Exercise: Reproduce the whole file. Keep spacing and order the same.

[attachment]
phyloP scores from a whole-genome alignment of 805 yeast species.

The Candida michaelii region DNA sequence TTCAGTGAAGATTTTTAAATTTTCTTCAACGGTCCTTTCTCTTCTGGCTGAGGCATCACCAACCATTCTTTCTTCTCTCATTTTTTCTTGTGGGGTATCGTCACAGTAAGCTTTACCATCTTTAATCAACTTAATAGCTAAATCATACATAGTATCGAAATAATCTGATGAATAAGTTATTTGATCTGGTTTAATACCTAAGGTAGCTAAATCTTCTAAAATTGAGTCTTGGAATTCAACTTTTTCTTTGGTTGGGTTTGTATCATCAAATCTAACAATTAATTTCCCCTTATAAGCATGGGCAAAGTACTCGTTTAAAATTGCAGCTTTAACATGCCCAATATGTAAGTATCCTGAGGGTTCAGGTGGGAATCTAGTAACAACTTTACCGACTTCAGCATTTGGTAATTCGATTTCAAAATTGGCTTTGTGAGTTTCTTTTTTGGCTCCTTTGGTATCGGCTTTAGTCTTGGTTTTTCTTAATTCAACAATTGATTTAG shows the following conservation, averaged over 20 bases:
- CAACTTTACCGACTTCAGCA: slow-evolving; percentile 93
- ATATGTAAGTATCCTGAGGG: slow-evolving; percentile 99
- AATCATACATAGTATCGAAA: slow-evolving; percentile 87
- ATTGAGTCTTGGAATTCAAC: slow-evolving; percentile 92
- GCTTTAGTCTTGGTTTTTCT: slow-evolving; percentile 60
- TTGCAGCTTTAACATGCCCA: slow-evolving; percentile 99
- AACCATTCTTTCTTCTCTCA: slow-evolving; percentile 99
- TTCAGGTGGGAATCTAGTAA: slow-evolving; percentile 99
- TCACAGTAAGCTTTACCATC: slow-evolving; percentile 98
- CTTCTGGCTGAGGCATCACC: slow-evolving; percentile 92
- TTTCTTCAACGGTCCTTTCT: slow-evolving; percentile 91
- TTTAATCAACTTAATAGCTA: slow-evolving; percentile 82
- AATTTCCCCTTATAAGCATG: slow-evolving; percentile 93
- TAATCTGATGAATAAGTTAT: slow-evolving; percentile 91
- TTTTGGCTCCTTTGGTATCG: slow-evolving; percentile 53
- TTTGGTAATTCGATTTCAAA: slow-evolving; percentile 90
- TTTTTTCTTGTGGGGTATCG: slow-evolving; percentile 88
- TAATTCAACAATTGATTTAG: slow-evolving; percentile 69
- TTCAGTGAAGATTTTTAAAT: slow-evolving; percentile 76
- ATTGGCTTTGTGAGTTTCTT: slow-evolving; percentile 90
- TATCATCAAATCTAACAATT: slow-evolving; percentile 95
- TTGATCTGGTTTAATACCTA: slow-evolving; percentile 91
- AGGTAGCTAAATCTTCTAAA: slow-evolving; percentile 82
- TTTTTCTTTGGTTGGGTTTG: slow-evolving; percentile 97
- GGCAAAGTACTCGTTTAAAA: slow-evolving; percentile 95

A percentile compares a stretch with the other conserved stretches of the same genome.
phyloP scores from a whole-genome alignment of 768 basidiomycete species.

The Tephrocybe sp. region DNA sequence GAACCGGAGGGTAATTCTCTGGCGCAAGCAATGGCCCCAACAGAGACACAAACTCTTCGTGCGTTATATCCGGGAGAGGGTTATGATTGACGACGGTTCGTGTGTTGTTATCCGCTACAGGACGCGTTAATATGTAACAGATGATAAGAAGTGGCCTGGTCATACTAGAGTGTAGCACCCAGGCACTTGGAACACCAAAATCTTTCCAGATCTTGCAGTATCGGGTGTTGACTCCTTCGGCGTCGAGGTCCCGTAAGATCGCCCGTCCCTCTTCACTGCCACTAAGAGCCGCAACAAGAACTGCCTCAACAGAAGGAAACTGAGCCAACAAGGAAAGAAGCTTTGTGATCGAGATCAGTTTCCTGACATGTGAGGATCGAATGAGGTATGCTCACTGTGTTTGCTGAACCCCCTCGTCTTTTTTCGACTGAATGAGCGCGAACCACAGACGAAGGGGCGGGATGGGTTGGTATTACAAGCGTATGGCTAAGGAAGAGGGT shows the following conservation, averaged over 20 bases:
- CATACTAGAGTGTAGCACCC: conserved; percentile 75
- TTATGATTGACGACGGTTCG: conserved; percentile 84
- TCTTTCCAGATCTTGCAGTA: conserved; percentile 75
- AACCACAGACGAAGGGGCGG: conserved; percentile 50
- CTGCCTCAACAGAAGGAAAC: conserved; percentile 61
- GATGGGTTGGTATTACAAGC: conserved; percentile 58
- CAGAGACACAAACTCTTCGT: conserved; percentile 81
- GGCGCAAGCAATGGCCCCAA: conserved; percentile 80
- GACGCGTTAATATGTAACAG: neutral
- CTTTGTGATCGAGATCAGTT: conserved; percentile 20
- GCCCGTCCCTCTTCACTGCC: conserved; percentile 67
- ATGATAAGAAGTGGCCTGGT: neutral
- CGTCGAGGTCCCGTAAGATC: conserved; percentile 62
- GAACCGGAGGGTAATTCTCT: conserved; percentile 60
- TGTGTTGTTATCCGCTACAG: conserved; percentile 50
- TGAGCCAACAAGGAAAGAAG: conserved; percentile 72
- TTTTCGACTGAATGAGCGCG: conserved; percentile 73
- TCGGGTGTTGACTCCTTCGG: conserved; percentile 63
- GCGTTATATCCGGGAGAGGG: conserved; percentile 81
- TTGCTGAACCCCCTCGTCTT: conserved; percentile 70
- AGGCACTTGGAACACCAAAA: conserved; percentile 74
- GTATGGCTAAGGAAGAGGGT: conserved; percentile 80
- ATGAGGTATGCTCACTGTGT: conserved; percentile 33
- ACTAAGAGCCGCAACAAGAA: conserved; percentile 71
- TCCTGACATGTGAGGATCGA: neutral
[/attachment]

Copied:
phyloP scores from a whole-genome alignment of 805 yeast species.

The Candida michaelii region DNA sequence TTCAGTGAAGATTTTTAAATTTTCTTCAACGGTCCTTTCTCTTCTGGCTGAGGCATCACCAACCATTCTTTCTTCTCTCATTTTTTCTTGTGGGGTATCGTCACAGTAAGCTTTACCATCTTTAATCAACTTAATAGCTAAATCATACATAGTATCGAAATAATCTGATGAATAAGTTATTTGATCTGGTTTAATACCTAAGGTAGCTAAATCTTCTAAAATTGAGTCTTGGAATTCAACTTTTTCTTTGGTTGGGTTTGTATCATCAAATCTAACAATTAATTTCCCCTTATAAGCATGGGCAAAGTACTCGTTTAAAATTGCAGCTTTAACATGCCCAATATGTAAGTATCCTGAGGGTTCAGGTGGGAATCTAGTAACAACTTTACCGACTTCAGCATTTGGTAATTCGATTTCAAAATTGGCTTTGTGAGTTTCTTTTTTGGCTCCTTTGGTATCGGCTTTAGTCTTGGTTTTTCTTAATTCAACAATTGATTTAG shows the following conservation, averaged over 20 bases:
- CAACTTTACCGACTTCAGCA: slow-evolving; percentile 93
- ATATGTAAGTATCCTGAGGG: slow-evolving; percentile 99
- AATCATACATAGTATCGAAA: slow-evolving; percentile 87
- ATTGAGTCTTGGAATTCAAC: slow-evolving; percentile 92
- GCTTTAGTCTTGGTTTTTCT: slow-evolving; percentile 60
- TTGCAGCTTTAACATGCCCA: slow-evolving; percentile 99
- AACCATTCTTTCTTCTCTCA: slow-evolving; percentile 99
- TTCAGGTGGGAATCTAGTAA: slow-evolving; percentile 99
- TCACAGTAAGCTTTACCATC: slow-evolving; percentile 98
- CTTCTGGCTGAGGCATCACC: slow-evolving; percentile 92
- TTTCTTCAACGGTCCTTTCT: slow-evolving; percentile 91
- TTTAATCAACTTAATAGCTA: slow-evolving; percentile 82
- AATTTCCCCTTATAAGCATG: slow-evolving; percentile 93
- TAATCTGATGAATAAGTTAT: slow-evolving; percentile 91
- TTTTGGCTCCTTTGGTATCG: slow-evolving; percentile 53
- TTTGGTAATTCGATTTCAAA: slow-evolving; percentile 90
- TTTTTTCTTGTGGGGTATCG: slow-evolving; percentile 88
- TAATTCAACAATTGATTTAG: slow-evolving; percentile 69
- TTCAGTGAAGATTTTTAAAT: slow-evolving; percentile 76
- ATTGGCTTTGTGAGTTTCTT: slow-evolving; percentile 90
- TATCATCAAATCTAACAATT: slow-evolving; percentile 95
- TTGATCTGGTTTAATACCTA: slow-evolving; percentile 91
- AGGTAGCTAAATCTTCTAAA: slow-evolving; percentile 82
- TTTTTCTTTGGTTGGGTTTG: slow-evolving; percentile 97
- GGCAAAGTACTCGTTTAAAA: slow-evolving; percentile 95

A percentile compares a stretch with the other conserved stretches of the same genome.
phyloP scores from a whole-genome alignment of 768 basidiomycete species.

The Tephrocybe sp. region DNA sequence GAACCGGAGGGTAATTCTCTGGCGCAAGCAATGGCCCCAACAGAGACACAAACTCTTCGTGCGTTATATCCGGGAGAGGGTTATGATTGACGACGGTTCGTGTGTTGTTATCCGCTACAGGACGCGTTAATATGTAACAGATGATAAGAAGTGGCCTGGTCATACTAGAGTGTAGCACCCAGGCACTTGGAACACCAAAATCTTTCCAGATCTTGCAGTATCGGGTGTTGACTCCTTCGGCGTCGAGGTCCCGTAAGATCGCCCGTCCCTCTTCACTGCCACTAAGAGCCGCAACAAGAACTGCCTCAACAGAAGGAAACTGAGCCAACAAGGAAAGAAGCTTTGTGATCGAGATCAGTTTCCTGACATGTGAGGATCGAATGAGGTATGCTCACTGTGTTTGCTGAACCCCCTCGTCTTTTTTCGACTGAATGAGCGCGAACCACAGACGAAGGGGCGGGATGGGTTGGTATTACAAGCGTATGGCTAAGGAAGAGGGT shows the following conservation, averaged over 20 bases:
- CATACTAGAGTGTAGCACCC: conserved; percentile 75
- TTATGATTGACGACGGTTCG: conserved; percentile 84
- TCTTTCCAGATCTTGCAGTA: conserved; percentile 75
- AACCACAGACGAAGGGGCGG: conserved; percentile 50
- CTGCCTCAACAGAAGGAAAC: conserved; percentile 61
- GATGGGTTGGTATTACAAGC: conserved; percentile 58
- CAGAGACACAAACTCTTCGT: conserved; percentile 81
- GGCGCAAGCAATGGCCCCAA: conserved; percentile 80
- GACGCGTTAATATGTAACAG: neutral
- CTTTGTGATCGAGATCAGTT: conserved; percentile 20
- GCCCGTCCCTCTTCACTGCC: conserved; percentile 67
- ATGATAAGAAGTGGCCTGGT: neutral
- CGTCGAGGTCCCGTAAGATC: conserved; percentile 62
- GAACCGGAGGGTAATTCTCT: conserved; percentile 60
- TGTGTTGTTATCCGCTACAG: conserved; percentile 50
- TGAGCCAACAAGGAAAGAAG: conserved; percentile 72
- TTTTCGACTGAATGAGCGCG: conserved; percentile 73
- TCGGGTGTTGACTCCTTCGG: conserved; percentile 63
- GCGTTATATCCGGGAGAGGG: conserved; percentile 81
- TTGCTGAACCCCCTCGTCTT: conserved; percentile 70
- AGGCACTTGGAACACCAAAA: conserved; percentile 74
- GTATGGCTAAGGAAGAGGGT: conserved; percentile 80
- ATGAGGTATGCTCACTGTGT: conserved; percentile 33
- ACTAAGAGCCGCAACAAGAA: conserved; percentile 71
- TCCTGACATGTGAGGATCGA: neutral